presented first, there was a real possibility more Academy history would be made as Spotlight was a shoo-in to win the Original Screenplay award but likely nothing else until the Best Picture envelope was opened more than three hours later. At The Night Before benefit Saturday, I actually warned Spotlight producers Nicole Rocklin and Blye Pagon Faust this could happen. That scenario did play out when presenter Morgan Freeman announced it as the Best Picture winner. It is the first time in Academy history that a movie won only the first and last awards handed out. It also became the first film since The Greatest Show On Earth to win Best Picture and only one other award. That was way back in 1953, the first year the Oscars were televised. In many ways this most unpredictable Oscars lived up to its advance hype with a lot of anomalies. Warner Bros and Village Roadshow’s Mad Max:Fury Road led everyone with six Oscars, followed by The Revenant with the trio of awards it was virtually guaranteed by previous Guild victories for Iñárritu at DGA,
Cinematography and Leonardo DiCaprio, who was heavily favored to win and did. In a year in which there was also a huge major studio presence in the nominations, it turned out upstart indies A24, with three big wins, and Open Road, with Spotlight, really made a mark. In fact Open Road President Tom Ortenberg told me he thinks his is the “youngest” company, at 4 1/2 years, to pull off a Best Picture victory. There were a lot of happy party goers at West Hollywood’s Palihouse, where the company held a viewing party and post-show celebration. One after another of the newly minted Oscar winners made grand entrances with their shiny statuettes as they descended the steps to a cheering crowd after first making the rounds at the Governors Ball.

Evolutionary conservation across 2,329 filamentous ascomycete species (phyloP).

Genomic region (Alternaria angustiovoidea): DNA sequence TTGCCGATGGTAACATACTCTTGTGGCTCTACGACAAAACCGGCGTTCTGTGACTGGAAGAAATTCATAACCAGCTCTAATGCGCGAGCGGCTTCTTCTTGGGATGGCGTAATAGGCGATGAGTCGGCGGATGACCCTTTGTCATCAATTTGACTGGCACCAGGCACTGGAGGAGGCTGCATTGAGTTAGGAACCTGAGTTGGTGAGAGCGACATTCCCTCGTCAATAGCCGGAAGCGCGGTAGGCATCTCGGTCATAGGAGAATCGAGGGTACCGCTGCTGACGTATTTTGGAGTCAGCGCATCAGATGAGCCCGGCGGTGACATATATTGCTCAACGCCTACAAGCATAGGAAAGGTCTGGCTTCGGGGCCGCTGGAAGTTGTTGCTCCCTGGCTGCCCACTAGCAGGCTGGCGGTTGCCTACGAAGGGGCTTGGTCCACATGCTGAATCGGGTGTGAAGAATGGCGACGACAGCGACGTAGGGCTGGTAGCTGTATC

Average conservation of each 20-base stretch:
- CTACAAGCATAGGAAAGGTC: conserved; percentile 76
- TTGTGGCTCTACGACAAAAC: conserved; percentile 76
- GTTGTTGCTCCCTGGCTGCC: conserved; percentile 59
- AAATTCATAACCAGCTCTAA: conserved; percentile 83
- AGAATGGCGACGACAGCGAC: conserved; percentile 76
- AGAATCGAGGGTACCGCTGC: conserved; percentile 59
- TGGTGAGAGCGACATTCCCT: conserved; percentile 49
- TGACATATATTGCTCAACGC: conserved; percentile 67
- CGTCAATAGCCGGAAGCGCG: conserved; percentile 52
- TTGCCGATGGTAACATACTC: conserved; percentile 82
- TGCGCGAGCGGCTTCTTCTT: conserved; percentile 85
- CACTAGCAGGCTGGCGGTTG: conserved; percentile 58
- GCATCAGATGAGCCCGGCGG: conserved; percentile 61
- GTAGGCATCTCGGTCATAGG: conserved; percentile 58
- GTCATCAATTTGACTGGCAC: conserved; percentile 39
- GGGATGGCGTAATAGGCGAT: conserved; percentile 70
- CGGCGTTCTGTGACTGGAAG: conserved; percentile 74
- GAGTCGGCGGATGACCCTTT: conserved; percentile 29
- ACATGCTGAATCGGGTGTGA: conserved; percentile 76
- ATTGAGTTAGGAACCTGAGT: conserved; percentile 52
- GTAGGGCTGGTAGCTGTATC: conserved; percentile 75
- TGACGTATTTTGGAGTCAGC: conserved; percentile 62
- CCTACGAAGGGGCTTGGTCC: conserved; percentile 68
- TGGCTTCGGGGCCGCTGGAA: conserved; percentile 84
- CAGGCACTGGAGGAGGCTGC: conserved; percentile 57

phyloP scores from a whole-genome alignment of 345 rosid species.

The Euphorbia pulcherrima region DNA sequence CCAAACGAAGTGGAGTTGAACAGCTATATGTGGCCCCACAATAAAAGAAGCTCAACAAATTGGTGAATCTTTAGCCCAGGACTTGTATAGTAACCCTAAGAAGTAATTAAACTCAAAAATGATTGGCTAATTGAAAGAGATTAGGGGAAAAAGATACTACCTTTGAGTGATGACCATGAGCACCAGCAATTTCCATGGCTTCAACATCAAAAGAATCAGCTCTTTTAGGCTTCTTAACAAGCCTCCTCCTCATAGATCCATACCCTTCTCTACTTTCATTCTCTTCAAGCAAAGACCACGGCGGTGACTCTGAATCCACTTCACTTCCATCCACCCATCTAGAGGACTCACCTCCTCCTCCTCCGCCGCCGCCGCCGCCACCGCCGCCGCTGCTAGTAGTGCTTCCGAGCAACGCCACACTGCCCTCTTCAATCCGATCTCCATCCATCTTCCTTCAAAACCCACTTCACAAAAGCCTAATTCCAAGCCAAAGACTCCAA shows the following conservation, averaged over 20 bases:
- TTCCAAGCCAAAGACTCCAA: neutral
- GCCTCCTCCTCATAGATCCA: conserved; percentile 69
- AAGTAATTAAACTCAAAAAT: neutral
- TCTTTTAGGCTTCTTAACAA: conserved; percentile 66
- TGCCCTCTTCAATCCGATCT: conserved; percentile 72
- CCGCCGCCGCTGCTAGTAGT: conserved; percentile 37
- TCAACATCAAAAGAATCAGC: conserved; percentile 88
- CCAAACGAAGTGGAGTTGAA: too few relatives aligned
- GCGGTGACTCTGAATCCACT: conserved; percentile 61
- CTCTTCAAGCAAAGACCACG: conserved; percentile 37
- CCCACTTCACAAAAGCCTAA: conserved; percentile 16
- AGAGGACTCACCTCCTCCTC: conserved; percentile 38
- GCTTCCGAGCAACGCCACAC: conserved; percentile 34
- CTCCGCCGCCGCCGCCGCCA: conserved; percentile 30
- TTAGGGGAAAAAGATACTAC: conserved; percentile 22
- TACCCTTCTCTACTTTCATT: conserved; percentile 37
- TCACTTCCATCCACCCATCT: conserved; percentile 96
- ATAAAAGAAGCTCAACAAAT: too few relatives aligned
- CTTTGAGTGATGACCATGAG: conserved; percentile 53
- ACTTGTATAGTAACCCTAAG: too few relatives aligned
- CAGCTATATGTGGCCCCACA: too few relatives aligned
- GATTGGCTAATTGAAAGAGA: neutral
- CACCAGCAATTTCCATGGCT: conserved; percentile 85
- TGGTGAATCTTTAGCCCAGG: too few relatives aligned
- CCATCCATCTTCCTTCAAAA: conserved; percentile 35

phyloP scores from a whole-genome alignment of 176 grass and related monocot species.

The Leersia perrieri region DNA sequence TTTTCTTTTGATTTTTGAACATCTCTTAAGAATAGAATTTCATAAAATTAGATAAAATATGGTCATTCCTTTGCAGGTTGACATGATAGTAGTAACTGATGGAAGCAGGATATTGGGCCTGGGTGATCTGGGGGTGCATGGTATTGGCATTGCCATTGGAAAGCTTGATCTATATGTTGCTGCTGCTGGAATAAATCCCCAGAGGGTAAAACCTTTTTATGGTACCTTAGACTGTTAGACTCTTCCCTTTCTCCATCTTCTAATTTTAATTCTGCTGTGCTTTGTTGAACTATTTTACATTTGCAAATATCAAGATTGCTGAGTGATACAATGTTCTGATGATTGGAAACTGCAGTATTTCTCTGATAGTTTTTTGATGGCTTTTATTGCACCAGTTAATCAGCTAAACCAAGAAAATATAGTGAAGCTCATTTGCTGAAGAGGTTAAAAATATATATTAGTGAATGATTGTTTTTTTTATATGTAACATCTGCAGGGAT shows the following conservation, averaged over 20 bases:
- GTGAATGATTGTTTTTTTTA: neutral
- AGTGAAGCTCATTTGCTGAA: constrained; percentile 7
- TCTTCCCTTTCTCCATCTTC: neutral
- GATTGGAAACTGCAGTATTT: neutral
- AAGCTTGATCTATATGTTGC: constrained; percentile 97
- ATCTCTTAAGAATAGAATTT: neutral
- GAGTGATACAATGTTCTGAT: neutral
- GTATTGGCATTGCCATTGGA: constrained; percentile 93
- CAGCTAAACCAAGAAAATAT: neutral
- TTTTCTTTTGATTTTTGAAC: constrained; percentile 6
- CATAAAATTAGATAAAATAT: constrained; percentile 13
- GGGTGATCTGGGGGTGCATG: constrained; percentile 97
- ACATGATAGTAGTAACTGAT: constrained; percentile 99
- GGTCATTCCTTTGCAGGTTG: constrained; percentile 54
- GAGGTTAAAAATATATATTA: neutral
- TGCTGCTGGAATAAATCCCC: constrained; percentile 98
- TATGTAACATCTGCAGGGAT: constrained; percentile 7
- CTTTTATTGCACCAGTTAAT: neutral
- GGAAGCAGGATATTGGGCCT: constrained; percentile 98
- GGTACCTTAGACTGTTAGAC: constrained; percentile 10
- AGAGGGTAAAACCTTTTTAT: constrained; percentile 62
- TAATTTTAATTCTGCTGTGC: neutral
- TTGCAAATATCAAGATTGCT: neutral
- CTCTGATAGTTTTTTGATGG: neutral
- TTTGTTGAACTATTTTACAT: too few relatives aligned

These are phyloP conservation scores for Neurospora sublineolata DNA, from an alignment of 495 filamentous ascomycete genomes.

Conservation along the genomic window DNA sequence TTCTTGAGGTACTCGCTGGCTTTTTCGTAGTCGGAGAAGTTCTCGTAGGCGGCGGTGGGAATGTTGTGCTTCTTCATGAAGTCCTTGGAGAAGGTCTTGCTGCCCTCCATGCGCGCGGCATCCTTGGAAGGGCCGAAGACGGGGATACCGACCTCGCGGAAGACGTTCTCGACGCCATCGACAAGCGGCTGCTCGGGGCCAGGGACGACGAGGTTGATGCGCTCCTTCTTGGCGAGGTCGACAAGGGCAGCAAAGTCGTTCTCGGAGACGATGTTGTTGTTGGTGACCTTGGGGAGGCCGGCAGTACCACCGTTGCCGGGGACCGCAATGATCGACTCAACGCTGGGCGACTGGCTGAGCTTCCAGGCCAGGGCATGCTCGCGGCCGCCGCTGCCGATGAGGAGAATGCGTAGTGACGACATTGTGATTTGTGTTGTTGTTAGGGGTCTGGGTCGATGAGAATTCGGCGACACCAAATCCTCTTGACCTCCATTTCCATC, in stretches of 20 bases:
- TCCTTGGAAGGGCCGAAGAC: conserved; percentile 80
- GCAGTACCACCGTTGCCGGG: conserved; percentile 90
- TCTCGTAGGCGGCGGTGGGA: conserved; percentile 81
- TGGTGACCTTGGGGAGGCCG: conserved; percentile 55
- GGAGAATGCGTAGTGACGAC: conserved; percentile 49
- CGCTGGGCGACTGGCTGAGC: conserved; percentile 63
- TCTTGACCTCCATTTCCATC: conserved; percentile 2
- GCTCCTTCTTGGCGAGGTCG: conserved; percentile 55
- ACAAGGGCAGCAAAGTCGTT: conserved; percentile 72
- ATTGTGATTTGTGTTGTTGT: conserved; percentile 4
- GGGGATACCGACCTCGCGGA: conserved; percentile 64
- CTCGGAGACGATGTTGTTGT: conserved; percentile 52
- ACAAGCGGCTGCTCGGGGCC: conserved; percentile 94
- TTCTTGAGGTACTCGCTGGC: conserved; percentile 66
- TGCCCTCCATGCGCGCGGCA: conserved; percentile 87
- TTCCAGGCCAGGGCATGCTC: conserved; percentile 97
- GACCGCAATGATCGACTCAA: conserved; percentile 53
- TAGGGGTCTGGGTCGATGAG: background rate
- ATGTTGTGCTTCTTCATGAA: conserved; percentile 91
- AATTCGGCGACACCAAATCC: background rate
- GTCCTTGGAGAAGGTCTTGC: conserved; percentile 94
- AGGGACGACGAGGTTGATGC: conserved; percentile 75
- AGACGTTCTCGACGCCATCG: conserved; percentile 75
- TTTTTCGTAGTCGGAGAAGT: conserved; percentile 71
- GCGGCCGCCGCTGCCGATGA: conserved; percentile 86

A24 had much to cheer about also with its key wins for Brie Larson as Best Actress in Room, Best Feature Documentary Amy and a surprise win for Ex Machina in Visual Effects. Company head David Fenkel was almost speechless when I caught up with him exiting the Dolby. Before the show, Larson’s mother and agent were among those thanking Deadline for its coverage of Room’s debut at Telluride over Labor Day, something they credit for helping send the film on its path to the Oscars where it was a Best Picture nominee. Larson even thanked Telluride directly in her acceptance speech, a first for the fest and probably upsetting to Toronto where it won the Audience Award after first playing in the Rockies. This can only help Telluride in further grabbing some plum awards contenders. (And kudos to Larson for mentioning several of the festivals, including Toronto, at the top of her acceptance speech.) Best Director nominee Lenny Abrahamson was hoping against hope for a miracle Best Picture upset too but was thrilled with the recognition the film got.
Beyond the Spotlight and Room contingents at different areas of the hopping Governors Ball , DiCaprio led a large entourage (including actor/buddy Tobey Maguire) to the back of the room where a pizza was waiting for him after all the press he did backstage. When I congratulated him he said, “Hey I just want to eat. Let me eat!” as he grabbed a slice and talked to friend Benicio Del Toro and longtime manager Rick Yorn. I had sympathy for him. They run these winners through a gauntlet. Charlize Theron and George Miller had no idea their Mad Max film was the night’s champ in terms of Oscars with a whopping six wins. Miller was getting a kick out of it, especially when his wife Margaret Sixel won one of them for Film Editing. Right after coming up the escalator to the Ball, Eddie Redmayne asked if he did alright presenting Best Actress. There with him was The Danish Girl director Tom Hooper, ecstatic about Alicia Vikander’s Best Supporting Actress win. “She’s my third Oscar-winning actor in a row,” he said referring to previous wins for Colin Firth in The King’s Speech and Anne Hathaway in Les Miserables. “Has any other director ever done that?” he asked. I will check on it Tom, but not tonight.